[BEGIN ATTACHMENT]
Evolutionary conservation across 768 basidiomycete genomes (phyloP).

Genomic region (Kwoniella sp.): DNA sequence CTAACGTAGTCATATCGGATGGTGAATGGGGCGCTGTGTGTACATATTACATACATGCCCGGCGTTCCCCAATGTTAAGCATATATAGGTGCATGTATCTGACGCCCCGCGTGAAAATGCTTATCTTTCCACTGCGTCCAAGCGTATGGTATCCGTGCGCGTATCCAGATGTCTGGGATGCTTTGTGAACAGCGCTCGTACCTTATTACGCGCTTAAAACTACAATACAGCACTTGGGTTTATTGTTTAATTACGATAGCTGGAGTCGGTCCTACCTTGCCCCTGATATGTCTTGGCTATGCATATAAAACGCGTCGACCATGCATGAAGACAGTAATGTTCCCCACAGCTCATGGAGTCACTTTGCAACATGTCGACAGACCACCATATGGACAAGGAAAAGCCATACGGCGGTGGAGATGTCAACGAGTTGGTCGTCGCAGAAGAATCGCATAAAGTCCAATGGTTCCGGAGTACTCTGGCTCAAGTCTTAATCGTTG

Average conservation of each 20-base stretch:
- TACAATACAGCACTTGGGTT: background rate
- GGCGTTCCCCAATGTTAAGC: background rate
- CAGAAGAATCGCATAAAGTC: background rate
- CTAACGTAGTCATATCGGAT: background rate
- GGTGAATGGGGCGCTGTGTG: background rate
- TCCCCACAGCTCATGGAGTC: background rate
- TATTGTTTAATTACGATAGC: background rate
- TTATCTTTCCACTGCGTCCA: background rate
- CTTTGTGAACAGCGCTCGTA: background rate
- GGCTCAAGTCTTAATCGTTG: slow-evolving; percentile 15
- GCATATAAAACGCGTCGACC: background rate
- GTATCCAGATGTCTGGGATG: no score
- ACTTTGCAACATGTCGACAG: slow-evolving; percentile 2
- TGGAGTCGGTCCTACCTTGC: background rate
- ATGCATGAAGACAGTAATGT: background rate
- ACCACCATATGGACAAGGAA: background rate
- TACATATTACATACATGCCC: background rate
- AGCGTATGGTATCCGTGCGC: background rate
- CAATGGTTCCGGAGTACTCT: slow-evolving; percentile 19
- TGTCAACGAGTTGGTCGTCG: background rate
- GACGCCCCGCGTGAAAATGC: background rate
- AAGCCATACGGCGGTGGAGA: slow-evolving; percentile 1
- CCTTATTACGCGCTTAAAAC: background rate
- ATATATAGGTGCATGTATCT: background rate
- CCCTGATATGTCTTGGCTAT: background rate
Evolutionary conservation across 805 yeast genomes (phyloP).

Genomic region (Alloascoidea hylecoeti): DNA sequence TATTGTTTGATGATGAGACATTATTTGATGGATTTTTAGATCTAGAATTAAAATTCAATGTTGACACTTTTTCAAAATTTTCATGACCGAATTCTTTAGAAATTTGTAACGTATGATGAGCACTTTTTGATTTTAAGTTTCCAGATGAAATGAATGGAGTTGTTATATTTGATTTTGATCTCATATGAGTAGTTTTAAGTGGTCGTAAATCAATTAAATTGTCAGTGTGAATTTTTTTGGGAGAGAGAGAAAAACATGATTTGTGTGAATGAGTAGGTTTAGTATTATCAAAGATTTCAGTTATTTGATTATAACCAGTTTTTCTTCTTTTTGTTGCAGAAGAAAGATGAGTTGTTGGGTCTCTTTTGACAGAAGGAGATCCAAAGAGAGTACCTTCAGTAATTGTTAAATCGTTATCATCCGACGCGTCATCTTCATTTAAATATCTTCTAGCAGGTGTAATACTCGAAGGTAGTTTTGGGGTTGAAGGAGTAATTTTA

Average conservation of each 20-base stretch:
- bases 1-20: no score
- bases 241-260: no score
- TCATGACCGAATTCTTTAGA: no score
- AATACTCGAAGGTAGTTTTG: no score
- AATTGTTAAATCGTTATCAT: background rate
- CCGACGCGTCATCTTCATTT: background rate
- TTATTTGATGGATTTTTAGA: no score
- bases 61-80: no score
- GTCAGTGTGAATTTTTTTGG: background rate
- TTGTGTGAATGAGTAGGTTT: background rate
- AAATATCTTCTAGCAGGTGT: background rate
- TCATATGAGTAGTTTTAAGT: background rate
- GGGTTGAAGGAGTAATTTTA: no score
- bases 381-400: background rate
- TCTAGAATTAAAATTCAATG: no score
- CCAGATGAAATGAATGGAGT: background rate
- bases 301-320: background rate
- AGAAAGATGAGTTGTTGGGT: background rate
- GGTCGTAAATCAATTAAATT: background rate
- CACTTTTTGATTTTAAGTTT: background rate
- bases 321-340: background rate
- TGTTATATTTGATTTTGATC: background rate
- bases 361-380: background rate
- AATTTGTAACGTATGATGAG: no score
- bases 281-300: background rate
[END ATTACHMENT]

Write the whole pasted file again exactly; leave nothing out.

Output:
Evolutionary conservation across 768 basidiomycete genomes (phyloP).

Genomic region (Kwoniella sp.): DNA sequence CTAACGTAGTCATATCGGATGGTGAATGGGGCGCTGTGTGTACATATTACATACATGCCCGGCGTTCCCCAATGTTAAGCATATATAGGTGCATGTATCTGACGCCCCGCGTGAAAATGCTTATCTTTCCACTGCGTCCAAGCGTATGGTATCCGTGCGCGTATCCAGATGTCTGGGATGCTTTGTGAACAGCGCTCGTACCTTATTACGCGCTTAAAACTACAATACAGCACTTGGGTTTATTGTTTAATTACGATAGCTGGAGTCGGTCCTACCTTGCCCCTGATATGTCTTGGCTATGCATATAAAACGCGTCGACCATGCATGAAGACAGTAATGTTCCCCACAGCTCATGGAGTCACTTTGCAACATGTCGACAGACCACCATATGGACAAGGAAAAGCCATACGGCGGTGGAGATGTCAACGAGTTGGTCGTCGCAGAAGAATCGCATAAAGTCCAATGGTTCCGGAGTACTCTGGCTCAAGTCTTAATCGTTG

Average conservation of each 20-base stretch:
- TACAATACAGCACTTGGGTT: background rate
- GGCGTTCCCCAATGTTAAGC: background rate
- CAGAAGAATCGCATAAAGTC: background rate
- CTAACGTAGTCATATCGGAT: background rate
- GGTGAATGGGGCGCTGTGTG: background rate
- TCCCCACAGCTCATGGAGTC: background rate
- TATTGTTTAATTACGATAGC: background rate
- TTATCTTTCCACTGCGTCCA: background rate
- CTTTGTGAACAGCGCTCGTA: background rate
- GGCTCAAGTCTTAATCGTTG: slow-evolving; percentile 15
- GCATATAAAACGCGTCGACC: background rate
- GTATCCAGATGTCTGGGATG: no score
- ACTTTGCAACATGTCGACAG: slow-evolving; percentile 2
- TGGAGTCGGTCCTACCTTGC: background rate
- ATGCATGAAGACAGTAATGT: background rate
- ACCACCATATGGACAAGGAA: background rate
- TACATATTACATACATGCCC: background rate
- AGCGTATGGTATCCGTGCGC: background rate
- CAATGGTTCCGGAGTACTCT: slow-evolving; percentile 19
- TGTCAACGAGTTGGTCGTCG: background rate
- GACGCCCCGCGTGAAAATGC: background rate
- AAGCCATACGGCGGTGGAGA: slow-evolving; percentile 1
- CCTTATTACGCGCTTAAAAC: background rate
- ATATATAGGTGCATGTATCT: background rate
- CCCTGATATGTCTTGGCTAT: background rate
Evolutionary conservation across 805 yeast genomes (phyloP).

Genomic region (Alloascoidea hylecoeti): DNA sequence TATTGTTTGATGATGAGACATTATTTGATGGATTTTTAGATCTAGAATTAAAATTCAATGTTGACACTTTTTCAAAATTTTCATGACCGAATTCTTTAGAAATTTGTAACGTATGATGAGCACTTTTTGATTTTAAGTTTCCAGATGAAATGAATGGAGTTGTTATATTTGATTTTGATCTCATATGAGTAGTTTTAAGTGGTCGTAAATCAATTAAATTGTCAGTGTGAATTTTTTTGGGAGAGAGAGAAAAACATGATTTGTGTGAATGAGTAGGTTTAGTATTATCAAAGATTTCAGTTATTTGATTATAACCAGTTTTTCTTCTTTTTGTTGCAGAAGAAAGATGAGTTGTTGGGTCTCTTTTGACAGAAGGAGATCCAAAGAGAGTACCTTCAGTAATTGTTAAATCGTTATCATCCGACGCGTCATCTTCATTTAAATATCTTCTAGCAGGTGTAATACTCGAAGGTAGTTTTGGGGTTGAAGGAGTAATTTTA

Average conservation of each 20-base stretch:
- bases 1-20: no score
- bases 241-260: no score
- TCATGACCGAATTCTTTAGA: no score
- AATACTCGAAGGTAGTTTTG: no score
- AATTGTTAAATCGTTATCAT: background rate
- CCGACGCGTCATCTTCATTT: background rate
- TTATTTGATGGATTTTTAGA: no score
- bases 61-80: no score
- GTCAGTGTGAATTTTTTTGG: background rate
- TTGTGTGAATGAGTAGGTTT: background rate
- AAATATCTTCTAGCAGGTGT: background rate
- TCATATGAGTAGTTTTAAGT: background rate
- GGGTTGAAGGAGTAATTTTA: no score
- bases 381-400: background rate
- TCTAGAATTAAAATTCAATG: no score
- CCAGATGAAATGAATGGAGT: background rate
- bases 301-320: background rate
- AGAAAGATGAGTTGTTGGGT: background rate
- GGTCGTAAATCAATTAAATT: background rate
- CACTTTTTGATTTTAAGTTT: background rate
- bases 321-340: background rate
- TGTTATATTTGATTTTGATC: background rate
- bases 361-380: background rate
- AATTTGTAACGTATGATGAG: no score
- bases 281-300: background rate